February is here, which means it’s Setsubun time! (this is Valentine’s month as well, but we’ll talk about that later…)
If you have been to a Japanese supermarket, you’ll probably have seen a section displaying paper demon masks and little bags full of beans and peanuts. These are all typical Setsubun goods.
Setsubun (節分) is celebrated every year on February 3rd. It’s associated with the Chinese New Year and literally means “seasonal division”. It’s said that is this time of the year when the bad spirits are closest to our world.
In order to protect ourselves, we have to throw beans at them (Mamemaki or 豆まき) while we scream “Devils out, good fortune in!! (鬼は外福は内)” The beans used are roasted soybeans (fukumame), which are very effective against bad spirits. Also, after throwing them, you will have to eat the exact number of beans as your age. This will bring you a year full of good health. Some people also believe that eating an extra bean will bring extra good fortune.
This is a household event, and most of the time the father will dress up as the oni and the children will throw the beans at him. We made our own version here at UNPLAN!!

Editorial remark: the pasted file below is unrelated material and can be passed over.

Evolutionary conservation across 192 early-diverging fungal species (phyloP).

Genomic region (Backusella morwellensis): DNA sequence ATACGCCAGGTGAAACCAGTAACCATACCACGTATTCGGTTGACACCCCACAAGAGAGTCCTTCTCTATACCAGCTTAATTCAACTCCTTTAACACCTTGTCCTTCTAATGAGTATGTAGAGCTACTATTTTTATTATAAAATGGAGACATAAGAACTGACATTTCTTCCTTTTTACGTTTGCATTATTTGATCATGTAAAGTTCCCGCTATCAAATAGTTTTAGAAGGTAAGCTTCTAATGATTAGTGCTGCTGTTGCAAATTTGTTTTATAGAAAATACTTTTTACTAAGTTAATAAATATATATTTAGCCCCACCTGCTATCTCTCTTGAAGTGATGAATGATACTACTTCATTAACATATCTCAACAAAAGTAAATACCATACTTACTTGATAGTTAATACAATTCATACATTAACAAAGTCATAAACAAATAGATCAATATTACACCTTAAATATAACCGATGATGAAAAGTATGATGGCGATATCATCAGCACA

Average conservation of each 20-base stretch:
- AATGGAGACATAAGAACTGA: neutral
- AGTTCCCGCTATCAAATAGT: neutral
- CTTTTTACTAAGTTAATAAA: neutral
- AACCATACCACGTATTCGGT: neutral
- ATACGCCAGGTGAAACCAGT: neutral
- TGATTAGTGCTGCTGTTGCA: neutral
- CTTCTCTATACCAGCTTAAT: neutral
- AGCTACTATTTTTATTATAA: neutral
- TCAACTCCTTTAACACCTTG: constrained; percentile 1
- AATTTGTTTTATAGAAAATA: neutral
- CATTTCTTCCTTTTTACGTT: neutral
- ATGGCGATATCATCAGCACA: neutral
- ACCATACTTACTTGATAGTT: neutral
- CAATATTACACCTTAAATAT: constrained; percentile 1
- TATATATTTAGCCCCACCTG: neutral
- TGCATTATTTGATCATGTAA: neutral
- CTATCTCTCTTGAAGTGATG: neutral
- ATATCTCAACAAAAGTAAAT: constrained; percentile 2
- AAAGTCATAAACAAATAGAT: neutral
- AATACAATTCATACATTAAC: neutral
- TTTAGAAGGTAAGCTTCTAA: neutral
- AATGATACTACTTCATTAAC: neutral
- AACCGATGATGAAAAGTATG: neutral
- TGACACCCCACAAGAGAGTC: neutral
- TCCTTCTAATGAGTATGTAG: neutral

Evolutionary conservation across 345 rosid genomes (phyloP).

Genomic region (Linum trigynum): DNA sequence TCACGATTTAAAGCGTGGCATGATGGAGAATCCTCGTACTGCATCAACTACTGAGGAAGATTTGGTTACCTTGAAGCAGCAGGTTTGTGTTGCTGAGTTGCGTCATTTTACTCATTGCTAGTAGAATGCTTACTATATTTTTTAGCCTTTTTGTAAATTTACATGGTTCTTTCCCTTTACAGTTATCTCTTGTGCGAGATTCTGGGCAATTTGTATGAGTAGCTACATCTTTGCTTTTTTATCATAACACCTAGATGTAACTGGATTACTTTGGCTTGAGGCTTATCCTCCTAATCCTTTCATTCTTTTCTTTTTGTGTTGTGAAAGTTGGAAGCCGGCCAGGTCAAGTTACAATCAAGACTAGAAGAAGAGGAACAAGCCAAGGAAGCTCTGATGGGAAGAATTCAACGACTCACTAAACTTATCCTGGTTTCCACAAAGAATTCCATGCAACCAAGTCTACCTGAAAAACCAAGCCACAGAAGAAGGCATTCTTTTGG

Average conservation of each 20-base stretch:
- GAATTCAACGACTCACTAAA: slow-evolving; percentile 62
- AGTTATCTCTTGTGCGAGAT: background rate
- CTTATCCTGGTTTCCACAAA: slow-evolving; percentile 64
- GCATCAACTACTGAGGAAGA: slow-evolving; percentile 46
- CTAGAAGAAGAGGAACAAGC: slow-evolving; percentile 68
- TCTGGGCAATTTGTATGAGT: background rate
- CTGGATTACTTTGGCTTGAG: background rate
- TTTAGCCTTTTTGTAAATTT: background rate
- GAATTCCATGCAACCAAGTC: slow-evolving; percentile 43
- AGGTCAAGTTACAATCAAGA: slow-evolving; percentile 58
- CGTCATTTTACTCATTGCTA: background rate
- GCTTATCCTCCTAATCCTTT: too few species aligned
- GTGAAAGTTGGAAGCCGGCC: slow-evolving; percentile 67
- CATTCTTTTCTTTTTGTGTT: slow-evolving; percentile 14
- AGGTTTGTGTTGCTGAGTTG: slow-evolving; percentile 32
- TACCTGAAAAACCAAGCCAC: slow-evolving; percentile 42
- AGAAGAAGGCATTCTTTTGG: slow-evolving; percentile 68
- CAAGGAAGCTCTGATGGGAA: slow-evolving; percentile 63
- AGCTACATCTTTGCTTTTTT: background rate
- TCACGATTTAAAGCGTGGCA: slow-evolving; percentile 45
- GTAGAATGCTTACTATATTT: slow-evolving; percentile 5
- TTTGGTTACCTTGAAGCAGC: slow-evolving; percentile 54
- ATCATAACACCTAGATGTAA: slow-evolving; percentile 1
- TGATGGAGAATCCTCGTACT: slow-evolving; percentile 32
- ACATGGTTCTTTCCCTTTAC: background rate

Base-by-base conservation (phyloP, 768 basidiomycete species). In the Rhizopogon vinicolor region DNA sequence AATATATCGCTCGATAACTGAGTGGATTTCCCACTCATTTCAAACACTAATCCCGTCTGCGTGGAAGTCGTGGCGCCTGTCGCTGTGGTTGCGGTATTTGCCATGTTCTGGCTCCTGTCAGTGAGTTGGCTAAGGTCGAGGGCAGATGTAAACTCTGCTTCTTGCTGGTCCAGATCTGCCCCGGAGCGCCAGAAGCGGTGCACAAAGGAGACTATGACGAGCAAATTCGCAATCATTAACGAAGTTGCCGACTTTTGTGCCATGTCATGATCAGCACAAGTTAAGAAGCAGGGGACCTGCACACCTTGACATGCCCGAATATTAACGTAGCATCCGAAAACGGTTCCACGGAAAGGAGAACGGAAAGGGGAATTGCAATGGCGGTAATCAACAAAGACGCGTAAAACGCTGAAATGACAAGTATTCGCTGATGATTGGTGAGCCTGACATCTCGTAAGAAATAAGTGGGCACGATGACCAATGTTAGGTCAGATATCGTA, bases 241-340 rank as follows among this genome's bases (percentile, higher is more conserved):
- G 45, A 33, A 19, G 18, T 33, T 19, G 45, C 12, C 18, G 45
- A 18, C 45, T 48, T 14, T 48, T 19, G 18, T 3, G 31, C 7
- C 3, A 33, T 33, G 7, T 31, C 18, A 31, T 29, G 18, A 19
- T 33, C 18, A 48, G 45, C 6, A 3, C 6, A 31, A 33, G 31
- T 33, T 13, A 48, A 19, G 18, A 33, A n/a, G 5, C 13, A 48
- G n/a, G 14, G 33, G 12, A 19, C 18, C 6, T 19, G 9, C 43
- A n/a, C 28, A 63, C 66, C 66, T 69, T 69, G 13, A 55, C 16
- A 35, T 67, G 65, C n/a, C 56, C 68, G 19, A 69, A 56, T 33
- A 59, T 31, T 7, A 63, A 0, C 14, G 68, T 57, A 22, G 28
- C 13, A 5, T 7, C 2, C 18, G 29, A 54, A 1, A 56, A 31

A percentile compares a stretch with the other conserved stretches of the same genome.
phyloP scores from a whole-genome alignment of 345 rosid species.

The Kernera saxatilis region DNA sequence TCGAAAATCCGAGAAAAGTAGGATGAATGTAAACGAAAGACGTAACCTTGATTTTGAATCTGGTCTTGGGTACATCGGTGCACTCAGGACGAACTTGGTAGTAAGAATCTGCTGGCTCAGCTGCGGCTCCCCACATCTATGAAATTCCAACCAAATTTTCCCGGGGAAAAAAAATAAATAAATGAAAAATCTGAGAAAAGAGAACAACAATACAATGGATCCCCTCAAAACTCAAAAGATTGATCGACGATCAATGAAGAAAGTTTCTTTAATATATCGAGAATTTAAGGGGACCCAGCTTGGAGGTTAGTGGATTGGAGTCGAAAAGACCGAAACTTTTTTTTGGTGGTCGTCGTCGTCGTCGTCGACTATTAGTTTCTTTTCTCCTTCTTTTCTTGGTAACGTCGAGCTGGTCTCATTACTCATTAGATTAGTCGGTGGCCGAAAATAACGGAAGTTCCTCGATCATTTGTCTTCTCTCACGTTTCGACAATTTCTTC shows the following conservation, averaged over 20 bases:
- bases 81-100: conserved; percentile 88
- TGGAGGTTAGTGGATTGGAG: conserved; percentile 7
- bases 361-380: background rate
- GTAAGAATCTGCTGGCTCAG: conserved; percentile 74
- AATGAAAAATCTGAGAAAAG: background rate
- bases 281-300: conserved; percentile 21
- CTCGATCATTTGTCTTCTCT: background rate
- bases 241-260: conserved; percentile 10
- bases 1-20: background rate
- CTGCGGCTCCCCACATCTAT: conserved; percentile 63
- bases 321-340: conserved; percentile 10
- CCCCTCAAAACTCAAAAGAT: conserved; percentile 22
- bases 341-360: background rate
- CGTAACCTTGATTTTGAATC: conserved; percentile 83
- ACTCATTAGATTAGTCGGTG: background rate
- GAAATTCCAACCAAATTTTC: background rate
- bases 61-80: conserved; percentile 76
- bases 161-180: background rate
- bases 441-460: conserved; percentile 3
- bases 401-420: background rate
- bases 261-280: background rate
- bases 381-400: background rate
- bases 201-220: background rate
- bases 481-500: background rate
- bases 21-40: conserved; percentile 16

You also can participate in this event at a lot of famous places. For example, at Senso-ji temple, Asakusa, more than 100.000 participants gather every year. Sometimes there are also competitions for prizes, so it is very interesting to attend.
Throwing beans, however, is not the only way to get good luck. In the Kansai region they eat ehomaki (“lucky direction roll”), which is thicker than other sushi rolls. You have to eat it without cutting it, since the nori symbolizes good luck. Besides, since the word EHO (恵方) means lucky direction, you have to face a lucky direction while eating it. Each year has its own direction, and this year it is north by northtwest. It’s also thought that you should eat the ehomaki in silence, without saying a word.
What do you think of setsubun? Would you like to throw beans at someone?